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Cliffs Notes, Anyone?

Last month, John Bruton, the European Union's ambassador to the United States, spoke at the German Marshall Fund to mark the availability of a new book on Open Skies. During his speech, Bruton laid out the now-familiar European perspective: the U.S. should allow more foreign ownership of its domestic carriers and give up its restrictions against non-U.S. airlines operating on domestic U.S. routes.
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"The Air Transport Agreement between Europe and the United States to move towards liberalization of the aviation market was a milestone which received enormous visibility," according to Bruton's prepared remarks, posted to the E.U. Delegation to the United States Web site. "However, without wishing to take too much of the shine off the first stage agreement, it is no secret that it still falls far short of European expectations and--much more importantly--the needs of the sector, its users and its employees. We have entered the second stage negotiations with a simple but clear mandate: complete the task of liberalisation."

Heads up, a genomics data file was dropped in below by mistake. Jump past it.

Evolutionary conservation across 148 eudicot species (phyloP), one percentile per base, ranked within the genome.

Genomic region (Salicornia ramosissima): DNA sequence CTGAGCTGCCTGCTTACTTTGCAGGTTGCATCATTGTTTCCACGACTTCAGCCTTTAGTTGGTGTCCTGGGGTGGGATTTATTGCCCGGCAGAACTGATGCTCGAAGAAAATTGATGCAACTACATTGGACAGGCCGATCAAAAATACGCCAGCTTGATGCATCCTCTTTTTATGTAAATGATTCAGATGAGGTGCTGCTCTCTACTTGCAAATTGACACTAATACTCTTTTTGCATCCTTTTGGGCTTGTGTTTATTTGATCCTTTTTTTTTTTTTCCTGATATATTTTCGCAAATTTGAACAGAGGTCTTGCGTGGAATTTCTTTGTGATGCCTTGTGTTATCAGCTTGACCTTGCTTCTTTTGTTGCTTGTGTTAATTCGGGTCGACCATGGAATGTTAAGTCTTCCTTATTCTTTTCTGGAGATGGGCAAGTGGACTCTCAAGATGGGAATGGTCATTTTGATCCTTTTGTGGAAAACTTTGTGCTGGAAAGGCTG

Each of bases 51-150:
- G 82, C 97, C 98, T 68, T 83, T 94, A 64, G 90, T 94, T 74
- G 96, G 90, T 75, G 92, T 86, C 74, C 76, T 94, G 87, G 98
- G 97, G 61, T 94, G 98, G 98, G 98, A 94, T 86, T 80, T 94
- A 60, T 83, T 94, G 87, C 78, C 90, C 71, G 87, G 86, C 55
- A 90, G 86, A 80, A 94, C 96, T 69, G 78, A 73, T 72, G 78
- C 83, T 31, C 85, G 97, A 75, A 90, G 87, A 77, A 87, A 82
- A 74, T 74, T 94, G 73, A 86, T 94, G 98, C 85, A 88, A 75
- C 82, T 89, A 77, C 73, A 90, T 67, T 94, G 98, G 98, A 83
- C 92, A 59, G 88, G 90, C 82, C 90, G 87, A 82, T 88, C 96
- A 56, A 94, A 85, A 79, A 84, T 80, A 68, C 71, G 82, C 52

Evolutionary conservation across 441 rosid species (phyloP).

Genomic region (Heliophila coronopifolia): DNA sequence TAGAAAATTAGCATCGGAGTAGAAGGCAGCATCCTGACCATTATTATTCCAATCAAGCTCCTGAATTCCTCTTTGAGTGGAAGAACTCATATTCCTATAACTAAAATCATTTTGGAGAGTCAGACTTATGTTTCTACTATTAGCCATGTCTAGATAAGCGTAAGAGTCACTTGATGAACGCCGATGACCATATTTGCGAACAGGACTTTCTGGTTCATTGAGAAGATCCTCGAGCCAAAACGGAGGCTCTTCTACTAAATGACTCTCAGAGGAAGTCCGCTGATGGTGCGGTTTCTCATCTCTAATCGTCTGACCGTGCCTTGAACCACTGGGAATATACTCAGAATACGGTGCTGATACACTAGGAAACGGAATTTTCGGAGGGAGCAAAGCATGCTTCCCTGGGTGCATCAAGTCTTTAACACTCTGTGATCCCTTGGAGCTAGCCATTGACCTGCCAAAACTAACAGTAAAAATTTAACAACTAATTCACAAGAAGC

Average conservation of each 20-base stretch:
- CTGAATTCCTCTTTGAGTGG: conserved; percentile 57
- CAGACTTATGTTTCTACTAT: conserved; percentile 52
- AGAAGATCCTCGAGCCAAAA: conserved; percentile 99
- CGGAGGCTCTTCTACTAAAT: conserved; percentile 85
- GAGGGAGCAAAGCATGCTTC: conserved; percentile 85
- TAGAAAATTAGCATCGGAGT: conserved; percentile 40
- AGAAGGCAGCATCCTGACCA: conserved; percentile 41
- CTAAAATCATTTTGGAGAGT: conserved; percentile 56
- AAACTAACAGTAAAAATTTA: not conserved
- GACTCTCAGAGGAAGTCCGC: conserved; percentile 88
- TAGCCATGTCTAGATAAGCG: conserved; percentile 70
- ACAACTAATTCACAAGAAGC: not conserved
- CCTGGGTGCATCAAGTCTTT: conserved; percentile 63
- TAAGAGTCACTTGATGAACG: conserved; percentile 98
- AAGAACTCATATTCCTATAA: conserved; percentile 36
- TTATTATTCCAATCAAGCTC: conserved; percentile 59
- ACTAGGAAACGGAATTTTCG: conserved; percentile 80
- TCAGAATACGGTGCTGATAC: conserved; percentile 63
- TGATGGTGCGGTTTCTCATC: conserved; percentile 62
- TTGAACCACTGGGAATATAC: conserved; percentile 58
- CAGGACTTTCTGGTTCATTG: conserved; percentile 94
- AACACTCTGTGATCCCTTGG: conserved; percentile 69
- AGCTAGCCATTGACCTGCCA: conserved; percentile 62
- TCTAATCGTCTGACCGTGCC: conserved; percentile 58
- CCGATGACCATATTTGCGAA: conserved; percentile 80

The new book is called "Beyond Open Skies: A New Regime for International Aviation," written by Brian Havel (Professor of Law, Associate Dean, Director of the International Aviation Law Institute, and Director of the International and Comparative Law Program at DePaul University College of Law in Chicago) and will be available in late April. Bruton said it "analyzes the results of the first stage EU-US agreement with a critical assessment of the regulatory framework that obstructs the sector from serving the public and delivering benefits to employees and investors alike. The book also reviews the bilateral and multilateral path of airline liberalization and proposes a way forward for EU-US talks towards one true transatlantic market."

The publisher, Kluwer Law International, said, "This timely book presents the fresh thinking needed on an appropriate legal and policy architecture to govern the industry in the decades ahead. Recognizing that the current global air transport regulatory system is inadequate to the commercial demands of the modern industry, the author shows clearly that the imperatives for its reform transcend domestic debates about incremental public intervention in the business of providing air transport." The book discusses cabotage, ownership and citizenship requirements, pricing regimes, competition, labor laws and other various aspects of the complex topic.

I have yet to hear back on my request for a press review copy of the potentially fascinating read, but since it weighs in at 748 pages, I must admit I am wondering if there will be an abridged version available to those of us with short attention spans. And at $205 (yes, $205, through Kluwer Law International and Amazon.com, I can't quite justify the purchase on my corporate card. If anyone can, I'll buy us drinks while you fill me in.)

Havel previously published "In Search of Open Skies: Law and Policy for a New Era in International Aviation," and "The Approach of Re-Regulation: The Airline Industry After September 11, 2001."